“[Students] don’t understand how to do their reporting until they’re sitting there trying to assemble the story. They don’t know what they need until they’re at the production state. You’ve got to get them to storyboarding quickly … That’s when all the light bulbs go off,” Coester said.
There are some familiar aspects from their other journalism courses, of course.
“There is nothing about what we’re doing that’s not very rigorous about the reporting, fact-checking, and verifying sources,” Coester said. “It’s just thinking about the narrative in different ways.”
Service Learning and Student Ownership
Coester and Beeson developed the class with a strong service-learning component. Covering real people in a real community raised the stakes for the students and made them more committed to their work.
“They fall in love with the community, and it becomes their own story,” Coester said. Even the commute for their reporting trips helped the class bond. “They come back from the five-hour van ride and have become a team,” Beeson said.
The students’ sense of ownership helped motivate them to make the difficult mental shift into this new form of storytelling. They had come a long way from the familiar inverted pyramid, and now learned terms like “four-dimensional storytelling” and “holographic narrative.” One student coined the term “quantum journalism” to describe the difficult-to-capture nature of the group’s narrative.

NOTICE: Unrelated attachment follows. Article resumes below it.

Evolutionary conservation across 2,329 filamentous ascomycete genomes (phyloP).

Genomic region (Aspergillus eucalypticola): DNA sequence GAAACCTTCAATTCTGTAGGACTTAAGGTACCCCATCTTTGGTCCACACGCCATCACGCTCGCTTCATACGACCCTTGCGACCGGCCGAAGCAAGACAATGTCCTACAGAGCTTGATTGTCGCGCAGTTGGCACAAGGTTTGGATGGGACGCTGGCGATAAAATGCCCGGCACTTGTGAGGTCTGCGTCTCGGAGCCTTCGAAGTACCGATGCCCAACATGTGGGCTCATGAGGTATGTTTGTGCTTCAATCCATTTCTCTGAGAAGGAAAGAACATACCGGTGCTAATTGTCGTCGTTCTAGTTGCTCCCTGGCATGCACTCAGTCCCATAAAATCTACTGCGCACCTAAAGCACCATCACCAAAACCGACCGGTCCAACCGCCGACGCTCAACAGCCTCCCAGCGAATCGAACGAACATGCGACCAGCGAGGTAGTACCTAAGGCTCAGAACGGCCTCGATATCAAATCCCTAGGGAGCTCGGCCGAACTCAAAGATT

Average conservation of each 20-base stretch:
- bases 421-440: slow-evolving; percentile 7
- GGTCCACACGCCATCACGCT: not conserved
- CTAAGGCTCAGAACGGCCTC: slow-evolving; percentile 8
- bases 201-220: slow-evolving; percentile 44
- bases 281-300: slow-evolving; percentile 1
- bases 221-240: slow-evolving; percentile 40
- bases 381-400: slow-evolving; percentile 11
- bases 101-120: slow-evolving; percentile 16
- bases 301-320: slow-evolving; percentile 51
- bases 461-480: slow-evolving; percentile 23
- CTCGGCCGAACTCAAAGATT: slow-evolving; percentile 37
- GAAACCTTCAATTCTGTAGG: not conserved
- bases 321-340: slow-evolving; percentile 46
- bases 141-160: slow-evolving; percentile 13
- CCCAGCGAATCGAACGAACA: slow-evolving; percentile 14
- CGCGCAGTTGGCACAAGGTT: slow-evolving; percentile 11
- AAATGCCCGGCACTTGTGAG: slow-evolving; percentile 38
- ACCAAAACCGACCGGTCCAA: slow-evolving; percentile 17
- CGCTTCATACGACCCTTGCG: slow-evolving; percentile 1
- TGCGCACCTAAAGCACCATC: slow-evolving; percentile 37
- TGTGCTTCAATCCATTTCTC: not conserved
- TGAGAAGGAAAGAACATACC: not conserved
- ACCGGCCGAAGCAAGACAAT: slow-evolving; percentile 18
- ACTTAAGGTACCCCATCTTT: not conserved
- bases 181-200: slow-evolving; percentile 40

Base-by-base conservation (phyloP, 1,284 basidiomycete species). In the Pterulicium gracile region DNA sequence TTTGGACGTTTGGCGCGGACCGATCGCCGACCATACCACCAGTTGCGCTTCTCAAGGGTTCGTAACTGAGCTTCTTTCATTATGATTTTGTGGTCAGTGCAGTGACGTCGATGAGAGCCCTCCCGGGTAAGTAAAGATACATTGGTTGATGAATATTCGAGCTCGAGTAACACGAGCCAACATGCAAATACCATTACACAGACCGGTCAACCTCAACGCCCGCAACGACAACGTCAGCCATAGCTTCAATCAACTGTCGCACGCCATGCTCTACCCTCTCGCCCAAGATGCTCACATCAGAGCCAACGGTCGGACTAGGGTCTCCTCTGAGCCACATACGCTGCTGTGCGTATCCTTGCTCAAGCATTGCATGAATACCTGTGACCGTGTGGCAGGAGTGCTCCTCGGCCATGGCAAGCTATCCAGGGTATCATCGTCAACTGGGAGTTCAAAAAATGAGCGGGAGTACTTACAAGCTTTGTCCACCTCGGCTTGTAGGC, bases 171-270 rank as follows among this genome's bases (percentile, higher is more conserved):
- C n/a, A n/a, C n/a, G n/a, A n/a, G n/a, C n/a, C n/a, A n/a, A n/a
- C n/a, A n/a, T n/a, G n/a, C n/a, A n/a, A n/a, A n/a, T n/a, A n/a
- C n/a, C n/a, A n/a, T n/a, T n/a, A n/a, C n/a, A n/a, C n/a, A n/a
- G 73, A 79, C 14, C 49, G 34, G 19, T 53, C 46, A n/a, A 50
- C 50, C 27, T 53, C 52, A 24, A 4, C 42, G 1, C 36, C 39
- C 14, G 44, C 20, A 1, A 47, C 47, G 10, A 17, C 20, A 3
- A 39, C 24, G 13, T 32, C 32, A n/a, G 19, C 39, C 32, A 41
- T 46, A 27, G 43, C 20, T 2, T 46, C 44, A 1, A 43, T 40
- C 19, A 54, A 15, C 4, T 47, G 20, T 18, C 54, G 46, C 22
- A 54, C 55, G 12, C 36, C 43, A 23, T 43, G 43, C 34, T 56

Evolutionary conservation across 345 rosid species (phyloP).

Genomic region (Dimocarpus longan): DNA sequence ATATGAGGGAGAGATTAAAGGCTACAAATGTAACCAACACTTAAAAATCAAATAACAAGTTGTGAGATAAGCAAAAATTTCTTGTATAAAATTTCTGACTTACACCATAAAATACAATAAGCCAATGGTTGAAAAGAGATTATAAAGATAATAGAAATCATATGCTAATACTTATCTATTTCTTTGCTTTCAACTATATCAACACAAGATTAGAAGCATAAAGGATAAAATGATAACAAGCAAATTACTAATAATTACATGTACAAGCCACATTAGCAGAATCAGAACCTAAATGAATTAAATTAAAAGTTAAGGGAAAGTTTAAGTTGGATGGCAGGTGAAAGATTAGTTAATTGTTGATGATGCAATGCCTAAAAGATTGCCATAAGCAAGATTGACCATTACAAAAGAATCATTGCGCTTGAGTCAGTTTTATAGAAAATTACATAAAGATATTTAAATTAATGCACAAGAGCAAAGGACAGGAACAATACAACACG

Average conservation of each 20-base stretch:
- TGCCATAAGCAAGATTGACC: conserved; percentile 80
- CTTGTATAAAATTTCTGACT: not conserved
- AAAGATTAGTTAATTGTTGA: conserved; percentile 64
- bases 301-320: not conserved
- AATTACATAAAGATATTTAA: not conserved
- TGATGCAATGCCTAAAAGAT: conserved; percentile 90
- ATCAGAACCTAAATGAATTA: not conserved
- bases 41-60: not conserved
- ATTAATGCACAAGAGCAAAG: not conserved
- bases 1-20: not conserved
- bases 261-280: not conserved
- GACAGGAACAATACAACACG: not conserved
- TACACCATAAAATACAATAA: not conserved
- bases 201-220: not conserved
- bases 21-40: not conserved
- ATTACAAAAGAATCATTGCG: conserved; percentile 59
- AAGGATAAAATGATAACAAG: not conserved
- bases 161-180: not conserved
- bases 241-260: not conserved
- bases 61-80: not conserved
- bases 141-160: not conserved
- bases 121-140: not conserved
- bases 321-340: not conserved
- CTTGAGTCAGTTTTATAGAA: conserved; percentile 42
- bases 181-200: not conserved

“I was surprised at how naïve the digital natives are because they actually do use [technology] as a tool, but you have to reteach them the significance of what they’re doing,” Coester said. Even using Facebook takes on a new meaning for these students as they rethink the intersection of technology and narratives. “They don’t understand they’re publishing until you point that out.”
More Experimental = More Job Offers
Coester said that the students in their program who are doing “the most experimental work” are most readily finding jobs. She and Beeson are working to encourage this kind of creativity among all their students. Beeson warns his classes, “If you’re here to take a test, then leave. But if you’re here to experiment …”
The students’ reaction revealed how daunting — and liberating — experimentation with storytelling could be.
“We had to realize that we couldn’t wait around for people to tell us exactly what to do or to have a particular formula for telling the story. We had to embrace the whole creative process and bring our ideas to what we wanted the project to be,” student Yaeger said. “There’s no set way to do it. We can pioneer different ways of telling the story.”
It’s a new role for both the students and their faculty, who have to create a framework for the students’ experience in the course, but then step back and allow the students to experiment and possibly fail.
“We want to indoctrinate the students into the idea, ‘This isn’t going to be your grandfather’s journalism,’” Coester said. “We’re telling students, ‘You invent it. We’re going to facilitate it.’”
Images courtesy Dana Coester.
Susan Currie Sivek, Ph.D., is an assistant professor in the Department of Mass Communication at Linfield College. Her research focuses on magazines and media communities. She also blogs at sivekmedia.com, and is the magazine correspondent for MediaShift.